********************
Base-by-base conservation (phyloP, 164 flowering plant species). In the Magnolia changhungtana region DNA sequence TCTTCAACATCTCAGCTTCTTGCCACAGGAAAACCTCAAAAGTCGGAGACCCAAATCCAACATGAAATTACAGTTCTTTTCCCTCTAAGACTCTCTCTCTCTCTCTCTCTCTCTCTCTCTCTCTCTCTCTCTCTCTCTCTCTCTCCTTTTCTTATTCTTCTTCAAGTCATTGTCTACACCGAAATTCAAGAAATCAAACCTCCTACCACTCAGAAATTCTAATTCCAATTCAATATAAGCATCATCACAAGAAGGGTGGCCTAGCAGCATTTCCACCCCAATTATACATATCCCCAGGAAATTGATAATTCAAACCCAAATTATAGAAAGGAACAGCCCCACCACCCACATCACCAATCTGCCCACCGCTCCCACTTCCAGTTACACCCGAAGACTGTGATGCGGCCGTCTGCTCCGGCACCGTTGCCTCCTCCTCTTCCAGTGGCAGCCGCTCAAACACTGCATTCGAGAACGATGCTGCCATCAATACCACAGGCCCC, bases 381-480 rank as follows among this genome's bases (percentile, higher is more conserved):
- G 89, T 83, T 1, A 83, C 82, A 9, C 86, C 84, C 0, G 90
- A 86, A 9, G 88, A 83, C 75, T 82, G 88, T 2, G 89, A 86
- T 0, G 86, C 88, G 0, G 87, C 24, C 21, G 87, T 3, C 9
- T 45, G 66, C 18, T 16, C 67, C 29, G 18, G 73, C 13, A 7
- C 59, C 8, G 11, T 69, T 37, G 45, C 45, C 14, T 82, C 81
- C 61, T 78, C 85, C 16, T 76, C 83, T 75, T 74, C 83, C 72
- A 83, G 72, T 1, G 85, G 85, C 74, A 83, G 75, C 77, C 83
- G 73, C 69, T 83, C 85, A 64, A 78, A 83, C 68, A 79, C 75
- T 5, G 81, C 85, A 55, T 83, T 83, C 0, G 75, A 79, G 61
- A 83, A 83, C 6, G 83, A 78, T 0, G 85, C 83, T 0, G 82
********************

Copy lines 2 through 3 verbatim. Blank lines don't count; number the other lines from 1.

- G 89, T 83, T 1, A 83, C 82, A 9, C 86, C 84, C 0, G 90
- A 86, A 9, G 88, A 83, C 75, T 82, G 88, T 2, G 89, A 86